Vegetarian School Lunch Ideas

Kid Friendly Lunch Box Ideas & Healthy Recipes

Pack Lunch

School is starting and kids need all kinds of stuff! Clothes, school supplies, and lunches.

I don’t know if you’ve checked out school lunch menus, but last time I looked, they weren’t very veg friendly. In fact, my stepdaughter says, even if you aren’t a vegetarian they still aren’t worth eating.

So I’m learning to pack lunches.

Michelle is old enough to pack her own, but I still have to figure out what she can eat. I also have to figure out what she WILL eat. You can send it to school with ‘em but you can’t make ‘em eat it.

When looking for school lunch ideas, here are some of the things I think about:

Kids get a very short lunch period. Anything they take will have to be eaten inside 20 minutes. It won’t be refrigerated while it waits to be eaten, and kids aren’t likely to have access to a microwave.

And lunchtime is also social time, so kids eat during pauses in the conversation if they eat at all. Pretty lousy eating conditions if you ask me!

But nobody asked me. So I have to think up lunches that are healthy, appealing, and super quick, that won’t get soggy while sitting in a locker.

I aim for a main dish and two sides. Ideally, everything can be eaten with hands – such as nut butter sandwiches, cold veggie burgers, or hummus wraps for the main dish. Even a slice of quiche can be finger food – or leftover homemade pizza (or even sometimes not homemade pizza).

Or, you can send a tub of hummus, egg salad, chickpea salad, or tofu salad along with crackers or chips. That way, you avoid soggy sandwiches (yuck!).

Sometimes I’ll send something that requires a fork, such as pasta salad, or cold pasta tofu & veggies. Nothing complicated or soupy.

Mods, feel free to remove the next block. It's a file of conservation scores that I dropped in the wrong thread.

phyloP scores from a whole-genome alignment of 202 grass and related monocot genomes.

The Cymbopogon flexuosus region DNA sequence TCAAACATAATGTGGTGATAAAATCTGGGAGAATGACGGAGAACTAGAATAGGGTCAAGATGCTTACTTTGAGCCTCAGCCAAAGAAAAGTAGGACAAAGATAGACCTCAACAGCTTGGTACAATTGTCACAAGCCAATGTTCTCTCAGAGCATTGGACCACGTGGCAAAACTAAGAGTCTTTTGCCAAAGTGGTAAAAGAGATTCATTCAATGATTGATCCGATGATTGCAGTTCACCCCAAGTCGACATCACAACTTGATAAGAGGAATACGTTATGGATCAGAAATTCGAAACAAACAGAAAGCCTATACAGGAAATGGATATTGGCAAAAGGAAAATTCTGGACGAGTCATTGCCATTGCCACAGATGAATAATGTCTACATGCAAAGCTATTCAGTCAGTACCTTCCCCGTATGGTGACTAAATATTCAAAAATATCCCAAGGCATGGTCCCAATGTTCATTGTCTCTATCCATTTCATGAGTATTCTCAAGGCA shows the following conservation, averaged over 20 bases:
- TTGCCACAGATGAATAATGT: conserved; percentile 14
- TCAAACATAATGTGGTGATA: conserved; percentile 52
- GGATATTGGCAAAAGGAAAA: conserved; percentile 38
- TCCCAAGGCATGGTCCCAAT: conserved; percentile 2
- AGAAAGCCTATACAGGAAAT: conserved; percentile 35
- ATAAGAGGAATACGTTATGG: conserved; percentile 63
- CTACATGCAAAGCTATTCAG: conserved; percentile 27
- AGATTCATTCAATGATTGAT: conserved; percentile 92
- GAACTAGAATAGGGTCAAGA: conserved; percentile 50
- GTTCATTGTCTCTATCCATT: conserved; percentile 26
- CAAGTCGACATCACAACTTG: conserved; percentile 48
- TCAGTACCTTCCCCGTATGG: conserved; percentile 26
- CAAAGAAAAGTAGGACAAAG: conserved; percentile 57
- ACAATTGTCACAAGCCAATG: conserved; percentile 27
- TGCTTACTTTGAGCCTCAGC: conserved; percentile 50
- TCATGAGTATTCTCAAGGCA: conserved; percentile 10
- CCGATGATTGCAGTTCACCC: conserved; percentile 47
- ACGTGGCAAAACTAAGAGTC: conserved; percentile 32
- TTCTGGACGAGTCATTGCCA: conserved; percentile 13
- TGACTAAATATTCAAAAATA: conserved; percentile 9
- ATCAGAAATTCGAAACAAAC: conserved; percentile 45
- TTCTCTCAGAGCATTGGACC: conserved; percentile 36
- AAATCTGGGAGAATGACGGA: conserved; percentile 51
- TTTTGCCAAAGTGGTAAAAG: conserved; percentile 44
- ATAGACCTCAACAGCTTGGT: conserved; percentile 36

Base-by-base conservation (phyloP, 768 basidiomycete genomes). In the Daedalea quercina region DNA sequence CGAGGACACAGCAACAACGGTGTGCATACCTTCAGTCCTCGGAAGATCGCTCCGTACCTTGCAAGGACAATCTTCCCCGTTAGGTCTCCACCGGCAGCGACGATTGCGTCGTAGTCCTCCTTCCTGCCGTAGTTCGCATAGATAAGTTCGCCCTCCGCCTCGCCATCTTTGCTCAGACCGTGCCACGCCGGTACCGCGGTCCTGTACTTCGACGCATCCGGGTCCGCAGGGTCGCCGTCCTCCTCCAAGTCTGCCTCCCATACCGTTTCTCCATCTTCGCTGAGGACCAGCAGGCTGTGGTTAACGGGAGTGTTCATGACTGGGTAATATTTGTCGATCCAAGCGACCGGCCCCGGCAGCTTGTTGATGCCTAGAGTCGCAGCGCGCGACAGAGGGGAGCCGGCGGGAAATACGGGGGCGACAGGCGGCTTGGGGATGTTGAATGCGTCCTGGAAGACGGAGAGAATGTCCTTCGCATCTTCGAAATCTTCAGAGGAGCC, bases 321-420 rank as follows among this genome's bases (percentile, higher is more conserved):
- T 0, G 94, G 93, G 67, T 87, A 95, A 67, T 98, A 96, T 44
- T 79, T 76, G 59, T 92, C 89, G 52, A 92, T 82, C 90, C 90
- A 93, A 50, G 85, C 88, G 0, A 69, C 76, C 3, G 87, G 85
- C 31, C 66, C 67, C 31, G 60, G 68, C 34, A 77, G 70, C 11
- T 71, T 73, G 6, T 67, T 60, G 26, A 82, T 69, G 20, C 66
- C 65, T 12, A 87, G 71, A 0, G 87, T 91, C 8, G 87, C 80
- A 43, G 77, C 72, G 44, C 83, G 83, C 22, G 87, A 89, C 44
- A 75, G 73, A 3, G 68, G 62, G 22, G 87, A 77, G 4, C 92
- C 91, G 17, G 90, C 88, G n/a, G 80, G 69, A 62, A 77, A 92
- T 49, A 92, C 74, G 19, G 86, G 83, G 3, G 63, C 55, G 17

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You might be tempted to pack soup in a thermos, but I am told by veteran lunch packers that this doesn’t work. The other kids think it’s weird, and your kid will end up not eating the soup – plus resent you for making him or her a target of ridicule.

Gosh, I really don’t miss school!

The sides can be pretty simple. Remember – quick, finger food. I try to pack one healthy snack and one treat. Veggies and dip is a healthy and popular snack. Fruit is good – but don’t send pears or bananas – they bruise too easily. Grapes are good finger food and survive well in a container. Yogurt is easy – just grab and toss into the lunch bag. My stepdaughter likes apple slices with peanut butter. That and some chips or a couple of cookies will finish a lunch nicely.


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The lunch bag is not the place to introduce new foods, or push healthy but hated dishes. You won’t be there, and kids are good at making things disappear – without eating them!

One trick I’ve learned to influence lunch bag choices is to prep things in advance. When a sleepy teenager is putting together a lunch, she’ll go for what’s easy. If the veggies are already chopped, veggies and dip it is.

Do what you have to do, but don’t stress too much about lunch. You can make sure your kids are well nourished by focusing more on breakfast and the after-school snack.

Getting a groggy child to eat breakfast can be a challenge, but it’s so important. That first meal of the day gets the metabolism going, which helps give them an appetite at lunch time.

I have taken to making a fruit smoothie at night so that it’s there in the morning, as easy as reaching into the fridge. You can also bake and freeze granola bars or low sugar muffins in advance, to grab and take. If you have more time, you can scramble some eggs or tofu and wrap them to go.

The after-school snack is another opportunity to get in a healthy mini-meal. When they get home, kids are starving. If you have something healthy already made up, that’s what they’ll go for. This works better if you don’t have junk food on hand because kids will always grab it first.

Nuts and raisins are a good combo, and you could get fancier and make up a trail mix. Crackers and cheese will work, or crackers and veggies and dip – like hummus or egg salad or nut butter. Grilled cheese or a pizza bagel for the kid who’s growing a foot this year.

I think it’s important to remember that lunch is just one meal. Try to get some protein into your kids for long lasting energy and keep your snack selections on the healthy side of tasty. You’re doing great if you accomplish that much.

Keep trying at every meal and I’m sure you’ll succeed in raising healthy kids.

Wish me luck and I wish you the same! Zoe Keeland, Veggie Mom

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